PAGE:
It’s hard to think about a more significant date in the long history of cannabis prohibition than October 17th, 2018. Today, Canada becomes the first G7 country in the world to federally legalise cannabis consumption.
CANNABIS GETS GREENLIGHT IN CANADA
Cannabis is now available to all adults over the age of 18/19 (depending on the province) and will be regulated much in the same way as alcohol. Canada is also set to become the largest country in the world to legalise recreational cannabis use, following Uruguay’s lead in 2017.
The new law follows a 2015 campaign pledge from Prime Minister, Justin Trudeau, to legalise all uses of the plant in order to restrict access of the drug to youth, reduce the burden of cannabis laws on the justice system, and undercut the black market.
Much like the advent of Dutch medical cannabis in 1992 and the decriminalisation of all drugs by Portugal in 2001, the Canadian commitment to a regulated cannabis industry has been noticed worldwide. But whereas the former reforms were focused on health care and policing, the latter has highlighted the potential economic power of regulated cannabis, with the recreational market expected to be worth at least C$6.5 billion by 2020.
As federal sales begin to tick over, we look at three major impacts that the legislation will bring to the global cannabis community.
INFLUENCE: CANADA ESTABLISHES GLOBAL BLUEPRINT
Cannabis legalisation has become a ubiquitous topic in the run-up to October 17th but Canada has, in fact, had a favourable approach to cannabis policy since medical use was legalised way back in 2001. Many international markets have observed the success of the medical program and have followed suit – recreating the legislative and administrative processes of the Canadian market. Malta, Croatia and Greece are just a few examples of countries that have cited the success of the Canadian approach to cannabis.
MONOPOLY: CANADIAN CONGLOMERATES
Canadian cannabis companies have grown at a blistering pace with seven companies – CannTrust, Hexo, Cronos, Aphria, Aurora, Canopy and Tilray – boasting market caps exceeding C$1 billion.
The market value is growing at an unprecedented rate and we can expect the stock value growth of these companies to stabilise as a result. However, Canadian cannabis companies have well and truly established themselves as international market leaders.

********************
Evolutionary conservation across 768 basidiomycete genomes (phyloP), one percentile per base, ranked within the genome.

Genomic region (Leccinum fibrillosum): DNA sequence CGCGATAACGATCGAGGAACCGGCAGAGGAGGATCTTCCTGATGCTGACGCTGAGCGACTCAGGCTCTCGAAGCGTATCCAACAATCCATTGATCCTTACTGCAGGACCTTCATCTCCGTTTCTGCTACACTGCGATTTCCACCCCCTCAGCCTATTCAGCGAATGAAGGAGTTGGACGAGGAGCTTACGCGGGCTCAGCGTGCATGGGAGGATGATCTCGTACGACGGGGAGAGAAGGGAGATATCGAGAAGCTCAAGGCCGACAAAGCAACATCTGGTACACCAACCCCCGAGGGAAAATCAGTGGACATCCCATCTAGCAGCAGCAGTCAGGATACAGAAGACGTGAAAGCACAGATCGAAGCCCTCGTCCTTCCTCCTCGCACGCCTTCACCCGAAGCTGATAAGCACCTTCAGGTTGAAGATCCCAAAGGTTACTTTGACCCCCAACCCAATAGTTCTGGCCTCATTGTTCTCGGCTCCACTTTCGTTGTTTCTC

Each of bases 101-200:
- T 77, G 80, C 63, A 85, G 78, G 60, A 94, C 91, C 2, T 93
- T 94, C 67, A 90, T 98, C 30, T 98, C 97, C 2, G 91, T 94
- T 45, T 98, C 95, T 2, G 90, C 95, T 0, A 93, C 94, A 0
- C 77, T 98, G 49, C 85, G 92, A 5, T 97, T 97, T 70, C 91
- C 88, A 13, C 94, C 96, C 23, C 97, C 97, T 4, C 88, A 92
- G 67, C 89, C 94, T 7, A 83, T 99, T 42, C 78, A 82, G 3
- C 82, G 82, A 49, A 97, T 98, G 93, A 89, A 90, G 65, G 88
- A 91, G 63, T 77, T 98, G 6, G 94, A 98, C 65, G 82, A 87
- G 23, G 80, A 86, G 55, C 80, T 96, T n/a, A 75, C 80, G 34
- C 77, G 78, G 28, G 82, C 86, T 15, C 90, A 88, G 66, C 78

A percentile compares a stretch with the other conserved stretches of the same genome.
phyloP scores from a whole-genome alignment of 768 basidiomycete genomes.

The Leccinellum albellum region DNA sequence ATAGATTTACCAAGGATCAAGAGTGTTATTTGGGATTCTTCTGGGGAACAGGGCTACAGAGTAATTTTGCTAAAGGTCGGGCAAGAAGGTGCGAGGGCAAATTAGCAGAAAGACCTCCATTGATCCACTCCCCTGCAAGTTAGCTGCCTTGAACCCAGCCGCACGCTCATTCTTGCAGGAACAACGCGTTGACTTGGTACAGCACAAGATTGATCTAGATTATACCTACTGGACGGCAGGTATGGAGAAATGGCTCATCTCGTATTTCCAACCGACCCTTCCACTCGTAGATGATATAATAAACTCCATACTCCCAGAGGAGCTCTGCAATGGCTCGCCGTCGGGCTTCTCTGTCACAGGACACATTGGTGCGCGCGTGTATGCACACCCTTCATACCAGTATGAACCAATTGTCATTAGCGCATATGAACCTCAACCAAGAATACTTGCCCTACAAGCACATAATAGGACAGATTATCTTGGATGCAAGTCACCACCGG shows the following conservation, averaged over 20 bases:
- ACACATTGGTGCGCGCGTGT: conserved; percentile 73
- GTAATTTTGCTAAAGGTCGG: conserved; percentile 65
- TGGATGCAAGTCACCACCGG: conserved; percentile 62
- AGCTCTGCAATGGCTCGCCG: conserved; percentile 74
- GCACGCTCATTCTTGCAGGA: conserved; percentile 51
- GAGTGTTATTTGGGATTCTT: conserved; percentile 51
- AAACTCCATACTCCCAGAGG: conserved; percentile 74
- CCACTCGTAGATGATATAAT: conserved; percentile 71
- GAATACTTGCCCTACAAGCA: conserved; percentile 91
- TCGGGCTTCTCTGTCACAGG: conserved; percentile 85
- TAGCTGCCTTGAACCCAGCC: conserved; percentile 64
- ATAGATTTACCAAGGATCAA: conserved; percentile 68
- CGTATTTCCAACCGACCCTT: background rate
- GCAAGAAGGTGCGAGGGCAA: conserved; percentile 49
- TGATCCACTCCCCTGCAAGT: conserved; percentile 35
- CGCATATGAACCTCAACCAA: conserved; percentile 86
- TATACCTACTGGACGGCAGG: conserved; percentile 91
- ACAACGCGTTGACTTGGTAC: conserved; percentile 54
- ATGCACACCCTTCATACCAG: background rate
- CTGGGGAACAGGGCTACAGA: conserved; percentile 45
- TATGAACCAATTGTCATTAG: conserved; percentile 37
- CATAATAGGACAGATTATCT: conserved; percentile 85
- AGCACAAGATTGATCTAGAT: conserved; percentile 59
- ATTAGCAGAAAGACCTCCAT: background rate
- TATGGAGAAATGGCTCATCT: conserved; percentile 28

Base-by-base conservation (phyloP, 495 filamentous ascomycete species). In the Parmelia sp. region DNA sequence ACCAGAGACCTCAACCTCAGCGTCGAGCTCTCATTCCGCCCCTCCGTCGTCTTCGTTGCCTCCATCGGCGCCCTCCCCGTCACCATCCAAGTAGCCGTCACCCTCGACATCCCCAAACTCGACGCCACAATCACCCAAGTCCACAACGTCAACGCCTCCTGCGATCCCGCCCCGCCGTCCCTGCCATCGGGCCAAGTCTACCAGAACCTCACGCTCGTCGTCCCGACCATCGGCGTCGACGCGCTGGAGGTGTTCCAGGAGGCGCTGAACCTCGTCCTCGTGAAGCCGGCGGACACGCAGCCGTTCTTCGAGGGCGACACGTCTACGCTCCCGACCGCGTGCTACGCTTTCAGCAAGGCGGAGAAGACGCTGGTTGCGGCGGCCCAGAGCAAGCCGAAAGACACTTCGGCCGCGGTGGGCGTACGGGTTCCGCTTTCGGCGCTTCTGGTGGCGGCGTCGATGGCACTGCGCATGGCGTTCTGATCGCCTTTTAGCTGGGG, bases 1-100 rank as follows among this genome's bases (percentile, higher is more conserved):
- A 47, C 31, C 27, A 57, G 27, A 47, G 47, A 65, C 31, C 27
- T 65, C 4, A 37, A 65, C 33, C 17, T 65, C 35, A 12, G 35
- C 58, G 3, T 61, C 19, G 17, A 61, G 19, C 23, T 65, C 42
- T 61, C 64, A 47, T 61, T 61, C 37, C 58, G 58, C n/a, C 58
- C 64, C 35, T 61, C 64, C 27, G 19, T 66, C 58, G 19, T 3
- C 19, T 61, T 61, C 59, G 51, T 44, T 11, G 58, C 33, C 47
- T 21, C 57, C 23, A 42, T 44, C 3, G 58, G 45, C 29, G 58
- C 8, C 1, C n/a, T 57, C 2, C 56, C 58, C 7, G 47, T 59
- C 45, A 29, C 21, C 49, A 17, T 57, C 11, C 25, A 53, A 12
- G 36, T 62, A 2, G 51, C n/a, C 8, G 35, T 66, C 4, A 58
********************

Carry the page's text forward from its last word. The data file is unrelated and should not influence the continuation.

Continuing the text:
International cannabis markets are beginning to open up, particularly in Europe, Australia, and Latin America. Many of these governments have relied on imports from the Canadian giants to meet rising patient demand but as the economic value becomes apparent, national authorities are increasingly keen to establish a domestic cannabis supply. To do so, the stringent regulation requires market entrants to have both knowledge and experience in cannabis production – giving a clear upper hand to the Canadian cannabis companies. Expect these firms to expand internationally via acquisitions, mergers and joint ventures.
DATA: KEY TO CHANGE
As we’ve discussed in our international cannabis reports, the lack of data in the industry has proven a stubborn barrier to cannabis legalisation. Data collected in the wake of October 17th will provide quantitative answers to core questions in the international cannabis community.
The federal collection of cannabis sales, both in terms of medical use and recreational use, will provide much-needed clarification for future markets. We will be able to quantify the split between the two markets on the largest dataset recorded. We can tangibly record product sales, preferences, purchasing methods, market growth and consumption more accurately than ever before.
While leaps have been made in the scientific understanding of endocannabinoids, the science behind market evaluation and analysis has remained soft and speculative. The accumulation of federal data from a G7 country will provide the most impactful study on the international cannabis market to date.